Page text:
Birds: penguins, pelicans, seagulls, albatrosses, ducks, geese, great shearwaters, boobies (not breasts, my friends, but blue-footed birds), great frigatebirds, black-winged stilts, terns, dublins (cute), and the pied kingfisher.

Mammals, including seals, dolphins, walruses, manatees, and whales: polar bears, sea otters, common seals, sea lions, northern and southern elephant seals, bottlenose dolphins, killer whales, dugongs, west African manatees, grey whales, humpback whales, sperm whales (Moby Dick!!!), and narwhals.

Wheew! That’s it for the list of animals!

But there is one animal I neglected to include. In my opinion, the most fascinating animal on Earth. And no, it’s definitely not human beings.

The blue whale. The largest animal to have ever lived (as far as our knowledge goes). 80-90 feet long, it can weigh around 132 tons, about the size of three regular school buses combined. It’s heart is mentioned in the text to be the size of a small vehicle. They travel many, many miles through the ocean to mate and eat, treating the waters like a vast interstate system. They swallow tons of krill each day through toothbrush-like bristles called baleen. Although it isn’t hunted by whalers as much anymore, it is still, sadly, on the endangered species list. That such an animal exists just inspires awe inside me. The natural world….boy, it is something else, my friend. Something else…..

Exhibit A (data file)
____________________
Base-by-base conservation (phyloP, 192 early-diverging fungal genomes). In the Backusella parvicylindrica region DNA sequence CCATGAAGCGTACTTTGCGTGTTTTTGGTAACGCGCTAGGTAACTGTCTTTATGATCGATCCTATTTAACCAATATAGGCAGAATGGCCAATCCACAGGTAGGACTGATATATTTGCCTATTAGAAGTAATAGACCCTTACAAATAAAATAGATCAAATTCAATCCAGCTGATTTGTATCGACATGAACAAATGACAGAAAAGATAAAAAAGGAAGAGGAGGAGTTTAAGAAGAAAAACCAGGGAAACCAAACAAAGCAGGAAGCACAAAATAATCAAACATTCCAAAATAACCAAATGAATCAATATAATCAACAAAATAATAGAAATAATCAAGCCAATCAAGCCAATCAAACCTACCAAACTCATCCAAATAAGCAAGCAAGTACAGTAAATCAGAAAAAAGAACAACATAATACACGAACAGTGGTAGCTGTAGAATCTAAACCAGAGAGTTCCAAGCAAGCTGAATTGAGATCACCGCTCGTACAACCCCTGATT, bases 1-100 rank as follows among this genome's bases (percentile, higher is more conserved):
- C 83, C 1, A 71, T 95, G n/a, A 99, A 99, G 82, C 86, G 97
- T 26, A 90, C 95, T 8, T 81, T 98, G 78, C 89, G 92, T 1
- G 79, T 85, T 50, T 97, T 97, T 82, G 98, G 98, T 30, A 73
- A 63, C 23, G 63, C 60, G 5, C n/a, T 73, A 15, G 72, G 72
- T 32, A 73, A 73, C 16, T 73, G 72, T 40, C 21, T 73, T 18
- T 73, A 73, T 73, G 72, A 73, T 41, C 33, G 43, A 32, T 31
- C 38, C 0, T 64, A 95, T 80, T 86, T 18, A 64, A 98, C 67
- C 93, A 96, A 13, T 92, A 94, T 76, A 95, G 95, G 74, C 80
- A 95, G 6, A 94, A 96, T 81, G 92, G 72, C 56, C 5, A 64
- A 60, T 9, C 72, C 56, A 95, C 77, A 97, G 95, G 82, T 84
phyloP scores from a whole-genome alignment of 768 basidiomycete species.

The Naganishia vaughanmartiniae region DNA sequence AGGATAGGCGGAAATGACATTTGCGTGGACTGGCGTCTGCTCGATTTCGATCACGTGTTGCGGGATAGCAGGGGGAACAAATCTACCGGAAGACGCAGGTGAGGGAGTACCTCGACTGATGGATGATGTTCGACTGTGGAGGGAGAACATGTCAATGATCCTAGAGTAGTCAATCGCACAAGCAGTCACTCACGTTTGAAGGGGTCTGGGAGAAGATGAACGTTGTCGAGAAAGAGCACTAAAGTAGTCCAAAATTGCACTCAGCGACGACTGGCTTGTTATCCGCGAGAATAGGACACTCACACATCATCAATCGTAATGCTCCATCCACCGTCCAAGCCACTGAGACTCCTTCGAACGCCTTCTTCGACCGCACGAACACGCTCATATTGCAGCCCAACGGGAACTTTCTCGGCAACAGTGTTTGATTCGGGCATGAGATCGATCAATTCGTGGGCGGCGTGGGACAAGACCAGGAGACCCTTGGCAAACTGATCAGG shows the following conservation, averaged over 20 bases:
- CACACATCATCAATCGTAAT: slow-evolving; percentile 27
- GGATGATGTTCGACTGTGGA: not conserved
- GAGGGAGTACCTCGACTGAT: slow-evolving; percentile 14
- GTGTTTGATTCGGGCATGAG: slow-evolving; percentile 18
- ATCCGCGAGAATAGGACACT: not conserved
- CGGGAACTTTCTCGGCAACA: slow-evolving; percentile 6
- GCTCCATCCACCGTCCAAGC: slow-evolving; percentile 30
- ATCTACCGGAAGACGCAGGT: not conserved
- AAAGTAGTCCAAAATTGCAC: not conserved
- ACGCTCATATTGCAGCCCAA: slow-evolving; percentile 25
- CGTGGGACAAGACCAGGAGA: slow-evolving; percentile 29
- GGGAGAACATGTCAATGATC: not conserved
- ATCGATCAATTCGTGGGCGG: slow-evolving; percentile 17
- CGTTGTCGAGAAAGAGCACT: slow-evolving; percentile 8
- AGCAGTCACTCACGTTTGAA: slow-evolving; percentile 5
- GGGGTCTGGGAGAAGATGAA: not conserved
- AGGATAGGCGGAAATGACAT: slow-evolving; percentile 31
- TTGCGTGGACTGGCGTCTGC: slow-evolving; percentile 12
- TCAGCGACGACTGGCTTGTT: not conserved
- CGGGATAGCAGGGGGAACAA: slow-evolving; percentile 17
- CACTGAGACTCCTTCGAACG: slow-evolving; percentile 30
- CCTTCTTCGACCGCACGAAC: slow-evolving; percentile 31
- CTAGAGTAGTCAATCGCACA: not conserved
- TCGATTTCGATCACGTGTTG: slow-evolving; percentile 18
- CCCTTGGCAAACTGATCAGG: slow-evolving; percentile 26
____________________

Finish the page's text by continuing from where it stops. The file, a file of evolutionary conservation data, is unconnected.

The last section of the book is an atlas of the oceans. There are five major oceans throughout the world. The Pacific, Arctic, Atlantic, Southern and Indian Oceans. These oceans are separated, in a way, by 7 tectonic plates: the Eurasian, Pacific, Australian, Antarctic, North American, South American, and African plates.

The Arctic Ocean lies in the northern hemisphere, characterized by sea ice and ice shelves, which can sometimes break off as icebergs. Some of these icebergs float from Greenland and into the Atlantic. Scientists believe one such Iceberg caused the Titanic to sink. Oil is often drilled in this cold region, as Icebreaker boats crash through the ice in the name of economics. Areas of interest include the Northwest Passage, Baffin Bay, Beaufort Sea, the Barents Sea and the Greenland Sea.

The Atlantic is below the Arctic, more in the middle of the globe. The Gulf Stream and the North Atlantic Drift play a major role in the climate here. Hurricanes are a serious weather threat every year in the southern part of the ocean. Wind power is also harnessed for countries in some bodies of water. Areas of interest include the Denmark Strait, Reykjanes Ridge, Gulf of St. Lawrence, Gulf of Maine, Grand Banks, the Norwegian Sea, the Baltic Sea, the North Sea, Bay of Biscay, Azores, the Canary Islands, the Gulf of Mexico, The Caribbean Sea, the Sargasso sea, the Mediterranean Sea, the Aegean Sea, and the oxygen free Black Sea (scary). Don’t forget the longest ocean ridge in the world: the Mid-Atlantic Ridge.